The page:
The paint has dried for this season’s car designs, but it is those that will be revealed next year that should command the attention of forward-thinking technology brands. In 2021, a revolutionary new car design and box rule will be imposed, development budget limitations put in place and the outcome of a new Concorde agreement between team owners and Formula One Management will be finalised, with digital content rights expected to be high on the agenda.
With this in mind, here are five business sectors whose technology can have a telling say on the order of the grid in 2021 and beyond.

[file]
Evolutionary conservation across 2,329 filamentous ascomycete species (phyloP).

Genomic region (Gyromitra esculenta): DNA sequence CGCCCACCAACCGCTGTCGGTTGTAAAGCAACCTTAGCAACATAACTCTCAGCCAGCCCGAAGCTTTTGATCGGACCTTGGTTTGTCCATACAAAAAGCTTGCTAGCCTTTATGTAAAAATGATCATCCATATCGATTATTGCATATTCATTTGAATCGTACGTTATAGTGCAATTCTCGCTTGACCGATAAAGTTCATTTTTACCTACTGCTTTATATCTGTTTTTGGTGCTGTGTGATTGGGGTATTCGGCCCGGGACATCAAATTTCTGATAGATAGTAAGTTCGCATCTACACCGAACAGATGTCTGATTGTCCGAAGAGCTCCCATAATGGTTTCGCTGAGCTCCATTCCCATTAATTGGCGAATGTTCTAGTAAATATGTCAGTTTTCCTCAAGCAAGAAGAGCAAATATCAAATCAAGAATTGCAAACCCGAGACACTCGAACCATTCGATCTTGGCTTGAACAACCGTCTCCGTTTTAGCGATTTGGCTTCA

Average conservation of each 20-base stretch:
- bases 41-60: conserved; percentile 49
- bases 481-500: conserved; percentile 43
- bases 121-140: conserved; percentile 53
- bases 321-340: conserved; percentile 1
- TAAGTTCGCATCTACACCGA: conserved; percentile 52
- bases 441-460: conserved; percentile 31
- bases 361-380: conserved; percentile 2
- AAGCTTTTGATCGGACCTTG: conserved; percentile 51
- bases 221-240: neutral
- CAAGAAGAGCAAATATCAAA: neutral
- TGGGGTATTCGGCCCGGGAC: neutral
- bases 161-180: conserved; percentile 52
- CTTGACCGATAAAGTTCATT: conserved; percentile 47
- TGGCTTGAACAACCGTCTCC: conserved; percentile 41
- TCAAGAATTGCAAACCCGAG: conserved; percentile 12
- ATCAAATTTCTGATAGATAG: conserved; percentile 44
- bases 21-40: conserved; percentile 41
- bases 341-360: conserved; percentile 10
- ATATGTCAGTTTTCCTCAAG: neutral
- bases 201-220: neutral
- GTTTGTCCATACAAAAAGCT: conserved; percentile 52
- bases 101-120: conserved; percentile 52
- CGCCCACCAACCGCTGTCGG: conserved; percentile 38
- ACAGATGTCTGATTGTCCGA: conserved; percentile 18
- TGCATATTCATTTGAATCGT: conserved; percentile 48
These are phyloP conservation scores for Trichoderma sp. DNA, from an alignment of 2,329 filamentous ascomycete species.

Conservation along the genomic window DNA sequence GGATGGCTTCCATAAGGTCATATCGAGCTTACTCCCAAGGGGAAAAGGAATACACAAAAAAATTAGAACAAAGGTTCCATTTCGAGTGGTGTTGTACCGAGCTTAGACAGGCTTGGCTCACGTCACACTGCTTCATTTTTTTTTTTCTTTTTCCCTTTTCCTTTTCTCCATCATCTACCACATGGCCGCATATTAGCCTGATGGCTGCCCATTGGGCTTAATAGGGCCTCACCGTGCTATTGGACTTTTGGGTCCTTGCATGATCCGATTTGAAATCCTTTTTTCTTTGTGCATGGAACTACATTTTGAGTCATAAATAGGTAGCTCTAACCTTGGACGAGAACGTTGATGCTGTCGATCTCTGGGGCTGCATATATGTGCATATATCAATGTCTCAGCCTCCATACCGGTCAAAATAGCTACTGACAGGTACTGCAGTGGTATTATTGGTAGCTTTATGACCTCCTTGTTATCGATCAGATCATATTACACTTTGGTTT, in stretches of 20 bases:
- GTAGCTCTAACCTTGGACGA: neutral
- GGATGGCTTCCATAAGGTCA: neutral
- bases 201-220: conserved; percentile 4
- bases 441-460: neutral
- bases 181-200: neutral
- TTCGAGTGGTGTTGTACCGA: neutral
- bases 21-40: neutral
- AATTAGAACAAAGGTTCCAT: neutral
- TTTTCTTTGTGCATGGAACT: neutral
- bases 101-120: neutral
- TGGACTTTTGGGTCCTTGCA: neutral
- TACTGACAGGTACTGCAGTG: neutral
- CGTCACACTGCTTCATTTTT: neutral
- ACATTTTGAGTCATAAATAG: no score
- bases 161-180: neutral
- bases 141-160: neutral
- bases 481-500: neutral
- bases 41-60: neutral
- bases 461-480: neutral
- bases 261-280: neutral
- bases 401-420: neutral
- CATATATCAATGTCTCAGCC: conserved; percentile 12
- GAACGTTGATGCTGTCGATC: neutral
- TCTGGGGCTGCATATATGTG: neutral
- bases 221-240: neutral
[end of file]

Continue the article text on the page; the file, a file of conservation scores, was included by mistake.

The technological arms race is no longer a financial one. For the first time in F1 history it is introducing an on-track performance cost cap, to the tune of $175 million per team per season, halving some teams’ budgets. The trial-and-error, test-and-learn goal posts are being shifted, with the majority of the car design process needing to be conducted on digital twins: a virtual, essential cost-saving exercise in mapping the design and build process. Particular interest will be paid to reducing the use of the notoriously expensive wind-tunnels, with virtual aerodynamic flow testing, apprising front and rear wing alterations, expected to be a key differentiator on the grid.
Any brand or business which can provide expertise in computer-aided design, particularly factoring-in driving conditions and stress-testing designs, will be an invaluable partner as teams seek to effectively navigate these rule changes.